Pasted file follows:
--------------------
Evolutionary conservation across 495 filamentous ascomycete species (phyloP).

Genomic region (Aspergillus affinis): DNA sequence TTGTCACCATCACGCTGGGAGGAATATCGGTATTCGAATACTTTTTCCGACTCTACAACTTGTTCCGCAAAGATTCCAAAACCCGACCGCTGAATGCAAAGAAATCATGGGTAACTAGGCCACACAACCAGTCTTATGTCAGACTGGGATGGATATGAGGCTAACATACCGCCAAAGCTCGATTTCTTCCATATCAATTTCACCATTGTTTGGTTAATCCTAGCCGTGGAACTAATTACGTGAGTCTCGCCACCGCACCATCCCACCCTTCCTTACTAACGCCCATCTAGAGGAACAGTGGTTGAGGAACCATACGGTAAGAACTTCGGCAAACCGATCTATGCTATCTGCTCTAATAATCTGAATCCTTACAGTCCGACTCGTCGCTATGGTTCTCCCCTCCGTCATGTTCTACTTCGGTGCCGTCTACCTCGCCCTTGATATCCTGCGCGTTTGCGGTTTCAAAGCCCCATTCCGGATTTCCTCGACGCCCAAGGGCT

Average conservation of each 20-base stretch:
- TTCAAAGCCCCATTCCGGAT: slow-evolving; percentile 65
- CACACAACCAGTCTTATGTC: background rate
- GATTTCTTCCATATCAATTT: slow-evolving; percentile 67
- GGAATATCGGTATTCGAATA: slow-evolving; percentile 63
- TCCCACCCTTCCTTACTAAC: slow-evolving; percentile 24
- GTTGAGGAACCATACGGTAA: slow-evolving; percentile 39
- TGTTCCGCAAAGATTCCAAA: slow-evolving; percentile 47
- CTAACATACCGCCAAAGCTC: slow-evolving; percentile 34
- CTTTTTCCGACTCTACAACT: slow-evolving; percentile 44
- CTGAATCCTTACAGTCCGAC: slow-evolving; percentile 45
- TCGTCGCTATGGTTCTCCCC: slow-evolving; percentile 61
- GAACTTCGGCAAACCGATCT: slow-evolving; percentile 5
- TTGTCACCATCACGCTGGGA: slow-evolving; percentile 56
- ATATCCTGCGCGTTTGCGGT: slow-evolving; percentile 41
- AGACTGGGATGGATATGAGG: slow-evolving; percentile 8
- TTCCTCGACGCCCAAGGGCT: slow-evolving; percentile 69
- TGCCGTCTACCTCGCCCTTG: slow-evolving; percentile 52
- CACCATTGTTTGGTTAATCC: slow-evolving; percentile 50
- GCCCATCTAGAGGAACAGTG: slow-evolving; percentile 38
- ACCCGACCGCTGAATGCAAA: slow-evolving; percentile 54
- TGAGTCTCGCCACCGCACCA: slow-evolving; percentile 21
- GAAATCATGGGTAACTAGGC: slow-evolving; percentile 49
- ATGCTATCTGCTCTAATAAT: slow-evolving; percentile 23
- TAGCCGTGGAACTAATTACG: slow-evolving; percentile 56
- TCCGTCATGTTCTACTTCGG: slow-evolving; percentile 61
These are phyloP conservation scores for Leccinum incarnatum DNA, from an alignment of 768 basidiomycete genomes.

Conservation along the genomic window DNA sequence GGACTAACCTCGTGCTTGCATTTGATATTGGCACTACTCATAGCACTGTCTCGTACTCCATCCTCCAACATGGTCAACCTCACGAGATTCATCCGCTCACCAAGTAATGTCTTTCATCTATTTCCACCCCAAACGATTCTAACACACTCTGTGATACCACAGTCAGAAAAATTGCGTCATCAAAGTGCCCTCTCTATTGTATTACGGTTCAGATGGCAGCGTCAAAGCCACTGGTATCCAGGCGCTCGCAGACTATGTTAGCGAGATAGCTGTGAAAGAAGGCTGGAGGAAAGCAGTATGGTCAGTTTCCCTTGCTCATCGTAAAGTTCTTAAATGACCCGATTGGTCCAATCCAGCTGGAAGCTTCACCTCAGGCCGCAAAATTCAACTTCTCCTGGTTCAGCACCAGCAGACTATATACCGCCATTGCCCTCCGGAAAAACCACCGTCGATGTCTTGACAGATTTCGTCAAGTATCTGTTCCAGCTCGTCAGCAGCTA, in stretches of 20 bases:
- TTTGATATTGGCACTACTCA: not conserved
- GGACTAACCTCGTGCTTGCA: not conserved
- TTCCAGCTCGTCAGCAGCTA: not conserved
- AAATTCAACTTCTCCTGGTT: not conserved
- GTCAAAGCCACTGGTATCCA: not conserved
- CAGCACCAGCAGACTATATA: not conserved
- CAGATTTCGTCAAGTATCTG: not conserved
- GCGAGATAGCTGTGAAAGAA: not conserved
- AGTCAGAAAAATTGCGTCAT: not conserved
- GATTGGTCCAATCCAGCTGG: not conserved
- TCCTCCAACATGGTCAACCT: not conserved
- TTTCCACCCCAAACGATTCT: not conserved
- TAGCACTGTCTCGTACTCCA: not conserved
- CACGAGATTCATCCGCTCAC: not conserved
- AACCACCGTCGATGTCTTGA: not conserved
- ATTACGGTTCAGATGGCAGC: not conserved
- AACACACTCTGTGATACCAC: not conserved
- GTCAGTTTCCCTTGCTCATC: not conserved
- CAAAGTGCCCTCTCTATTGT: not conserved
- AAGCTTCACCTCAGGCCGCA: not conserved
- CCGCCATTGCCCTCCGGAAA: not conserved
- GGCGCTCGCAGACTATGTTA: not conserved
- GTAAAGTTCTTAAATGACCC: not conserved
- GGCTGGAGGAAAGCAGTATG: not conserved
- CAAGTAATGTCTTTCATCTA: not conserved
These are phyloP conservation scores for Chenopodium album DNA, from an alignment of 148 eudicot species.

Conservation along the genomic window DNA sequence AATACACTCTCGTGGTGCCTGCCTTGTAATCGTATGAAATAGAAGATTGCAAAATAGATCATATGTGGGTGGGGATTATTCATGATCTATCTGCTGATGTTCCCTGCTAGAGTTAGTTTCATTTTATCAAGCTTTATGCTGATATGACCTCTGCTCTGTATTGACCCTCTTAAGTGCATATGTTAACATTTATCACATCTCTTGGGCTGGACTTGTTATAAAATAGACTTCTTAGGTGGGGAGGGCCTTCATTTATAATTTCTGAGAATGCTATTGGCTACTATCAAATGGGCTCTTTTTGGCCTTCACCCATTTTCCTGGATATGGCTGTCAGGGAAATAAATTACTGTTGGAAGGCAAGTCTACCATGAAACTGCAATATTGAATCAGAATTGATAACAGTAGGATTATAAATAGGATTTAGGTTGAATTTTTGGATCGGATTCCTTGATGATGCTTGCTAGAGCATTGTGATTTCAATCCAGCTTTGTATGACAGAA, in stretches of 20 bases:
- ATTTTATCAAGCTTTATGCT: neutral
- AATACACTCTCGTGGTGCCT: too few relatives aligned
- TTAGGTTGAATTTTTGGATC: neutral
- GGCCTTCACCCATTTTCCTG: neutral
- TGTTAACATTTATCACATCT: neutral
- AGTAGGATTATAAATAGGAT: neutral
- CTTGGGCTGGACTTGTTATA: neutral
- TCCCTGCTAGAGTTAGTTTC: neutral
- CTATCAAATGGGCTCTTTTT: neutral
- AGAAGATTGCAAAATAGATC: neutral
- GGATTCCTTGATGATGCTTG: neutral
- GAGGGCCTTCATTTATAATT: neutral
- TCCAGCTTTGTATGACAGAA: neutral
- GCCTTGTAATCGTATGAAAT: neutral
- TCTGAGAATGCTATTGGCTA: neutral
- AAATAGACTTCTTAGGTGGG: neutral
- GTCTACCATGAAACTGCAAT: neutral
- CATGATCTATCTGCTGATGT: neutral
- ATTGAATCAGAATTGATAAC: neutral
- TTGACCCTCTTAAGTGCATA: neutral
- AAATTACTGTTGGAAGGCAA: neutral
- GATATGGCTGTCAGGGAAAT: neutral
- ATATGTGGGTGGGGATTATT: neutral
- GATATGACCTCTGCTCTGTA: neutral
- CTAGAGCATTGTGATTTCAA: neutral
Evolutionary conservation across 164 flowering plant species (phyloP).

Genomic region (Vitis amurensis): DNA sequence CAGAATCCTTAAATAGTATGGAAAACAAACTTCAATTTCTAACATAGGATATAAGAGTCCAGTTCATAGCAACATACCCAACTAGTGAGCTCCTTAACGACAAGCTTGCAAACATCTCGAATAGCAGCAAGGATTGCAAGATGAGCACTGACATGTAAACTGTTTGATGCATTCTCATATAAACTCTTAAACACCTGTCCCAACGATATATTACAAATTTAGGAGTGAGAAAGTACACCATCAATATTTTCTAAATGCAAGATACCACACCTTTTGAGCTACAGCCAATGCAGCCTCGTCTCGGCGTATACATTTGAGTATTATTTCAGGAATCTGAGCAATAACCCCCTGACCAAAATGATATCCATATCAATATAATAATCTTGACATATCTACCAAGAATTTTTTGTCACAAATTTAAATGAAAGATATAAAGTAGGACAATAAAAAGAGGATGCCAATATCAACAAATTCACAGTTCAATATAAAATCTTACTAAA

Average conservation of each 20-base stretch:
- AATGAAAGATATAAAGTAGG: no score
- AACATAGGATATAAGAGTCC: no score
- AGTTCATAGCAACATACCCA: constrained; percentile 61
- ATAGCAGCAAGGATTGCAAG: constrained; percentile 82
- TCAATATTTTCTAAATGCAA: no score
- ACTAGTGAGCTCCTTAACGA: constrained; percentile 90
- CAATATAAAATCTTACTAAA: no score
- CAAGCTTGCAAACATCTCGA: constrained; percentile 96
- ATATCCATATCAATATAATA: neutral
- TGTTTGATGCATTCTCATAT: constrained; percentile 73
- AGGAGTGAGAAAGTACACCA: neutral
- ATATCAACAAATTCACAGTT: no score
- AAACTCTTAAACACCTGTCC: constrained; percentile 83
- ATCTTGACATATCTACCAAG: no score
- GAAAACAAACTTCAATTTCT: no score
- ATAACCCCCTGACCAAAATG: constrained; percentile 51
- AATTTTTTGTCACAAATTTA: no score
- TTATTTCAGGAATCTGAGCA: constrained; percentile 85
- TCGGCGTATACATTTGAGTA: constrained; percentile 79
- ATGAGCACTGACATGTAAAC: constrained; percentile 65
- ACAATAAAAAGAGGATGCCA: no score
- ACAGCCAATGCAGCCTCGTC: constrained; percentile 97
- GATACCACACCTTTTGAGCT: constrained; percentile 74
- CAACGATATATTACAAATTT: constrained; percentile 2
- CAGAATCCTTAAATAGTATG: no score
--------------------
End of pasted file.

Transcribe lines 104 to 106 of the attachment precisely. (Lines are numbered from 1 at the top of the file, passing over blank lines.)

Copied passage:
- TCGGCGTATACATTTGAGTA: constrained; percentile 79
- ATGAGCACTGACATGTAAAC: constrained; percentile 65
- ACAATAAAAAGAGGATGCCA: no score